White Paper

Introduction

A white paper is the first document researchers should read to better understand a core concept or idea. A whitepaper is a persuasive, authoritative, in-depth report on a specific topic that presents a problem and provides a solution. The goal of a whitepaper is to inform and persuade based on facts and evidence, not tell the world why people need to buy your product right now.

White Papers may have developed from the use of “Blue Papers” in 19th century Britain, where a Parliamentary report cover was blue. The term “white papers” originated in England as government-issued documents. One famous example is the Churchill White Paper, commissioned by Winston Churchill in 1922. When a topic for the government was less serious, the blue cover was discarded and published with white covers. These reports were called White Papers. In the United States, the use of government white papers often means a background report or guidance on a specific issue.

How to Write a White Paper

Technically, there are no minimum requirements for whitepapers. Anyone can call anything a whitepaper — this doesn’t mean you should, though. Without some boundaries on what is and what isn’t a whitepaper, we risk confusing our audience and losing credibility. Here’s what an A+ whitepaper looks like:

  • Length: No fewer than six pages, including illustrations, charts, and references. Can be upwards of 50 if the topic requires that much detail. (Chances are, it won’t.)
  • Structure: There is usually a title page, table of contents, short executive summary (optional but helpful), introduction, several pages educating the reader about the problem, several pages hypothesizing a solution, several pages offering an example of a company that used that solution to achieve results, and a conclusion.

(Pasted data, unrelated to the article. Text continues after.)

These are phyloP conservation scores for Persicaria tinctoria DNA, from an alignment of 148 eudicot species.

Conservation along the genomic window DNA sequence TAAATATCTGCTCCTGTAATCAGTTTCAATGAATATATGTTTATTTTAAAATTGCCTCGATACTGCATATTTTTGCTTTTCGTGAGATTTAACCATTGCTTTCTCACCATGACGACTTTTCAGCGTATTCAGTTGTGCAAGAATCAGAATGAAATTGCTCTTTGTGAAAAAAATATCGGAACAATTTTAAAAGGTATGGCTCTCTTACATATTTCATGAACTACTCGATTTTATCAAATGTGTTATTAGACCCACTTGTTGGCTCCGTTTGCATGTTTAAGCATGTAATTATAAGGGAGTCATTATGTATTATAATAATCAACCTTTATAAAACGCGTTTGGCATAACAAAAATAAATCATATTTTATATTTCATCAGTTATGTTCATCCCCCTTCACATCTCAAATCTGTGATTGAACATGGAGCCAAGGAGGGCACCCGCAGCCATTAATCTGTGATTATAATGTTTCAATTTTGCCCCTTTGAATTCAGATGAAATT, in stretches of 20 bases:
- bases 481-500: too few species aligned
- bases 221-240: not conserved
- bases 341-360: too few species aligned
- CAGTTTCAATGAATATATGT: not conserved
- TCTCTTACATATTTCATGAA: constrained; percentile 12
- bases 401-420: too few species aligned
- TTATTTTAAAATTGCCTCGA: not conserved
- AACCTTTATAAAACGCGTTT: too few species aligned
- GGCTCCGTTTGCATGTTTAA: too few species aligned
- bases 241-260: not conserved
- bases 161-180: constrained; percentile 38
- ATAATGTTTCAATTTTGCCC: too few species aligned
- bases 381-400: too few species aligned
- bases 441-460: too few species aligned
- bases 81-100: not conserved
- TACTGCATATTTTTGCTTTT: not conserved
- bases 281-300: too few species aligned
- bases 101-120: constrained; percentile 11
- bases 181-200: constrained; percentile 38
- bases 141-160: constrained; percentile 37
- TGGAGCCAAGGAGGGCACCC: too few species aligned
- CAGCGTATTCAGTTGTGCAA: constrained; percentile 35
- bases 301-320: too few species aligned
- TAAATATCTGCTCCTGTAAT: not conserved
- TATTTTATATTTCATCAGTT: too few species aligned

• Density: Denser than an e-book. Whitepapers aren’t usually easy to skim — in fact, readers usually need to read them over more than once to get every morsel of information out of it.
  • Format: PDF in portrait orientation (8.5″ by 11″).
  • Style: Professional, serious, well written, and well edited. I’d recommend hiring a graphic designer to design page layout, images, fonts, and colors as well.

Keeping in mind, some important points before writing a White paper:

  1. Identify your audience’s pain: you must consider your audience and what is going on in their lives.
  2. Do your research: Whitepapers are informational in nature, and you’ll want to determine how to provide information your audience can’t get elsewhere.
  3. Create an outline: Because whitepapers are long-form in nature, an outline can help organize your thoughts
  4. Put pen to paper and flesh out your outline: Using an informational and fact-based tone, begin expanding on the ideas you have by using the outline as a guide.
  5. Use imagery to support your points: Because whitepapers go deep on research and analysis, visuals such as charts, graphs, and tables can help you present information in a visually interesting way and make the paper easier to read.
  6. Get feedback:  The higher quality it is, the more authority you’ll have in your audience’s eyes.
  7. Invest in the formatting and design: While it’s not necessary to get too flashy with it, color, layout, and imagery goes a long way to make your whitepaper appealing.

Users/Uses

Their popularity across industries is due to their versatility. While all white papers have certain elements in common, a B2B startup will use them differently than a large consultancy, and both will use them differently from a governmental organization. Whatever type you produce, the contents of your white paper should be serve to showcase your expertise in a given area.

The perception of authority can also serve to boost sales in an organization. More than half the respondents to the Eccolo Media B2B Technology Content Survey reported having read a white paper before making a buying decision.

White papers are extremely useful for lead generation. The Content Preferences Survey from DemandGen found that more than three-fourths of survey respondents were willing to exchange personal information for a white paper — more than for e-Books, case studies, analyst reports, podcasts, brochures, or infographics.

Conclusion

A white paper is an informational document issued by a company, government agency, or not-for-profit organization to promote the features of a solution, product, or service that it offers or plans to offer.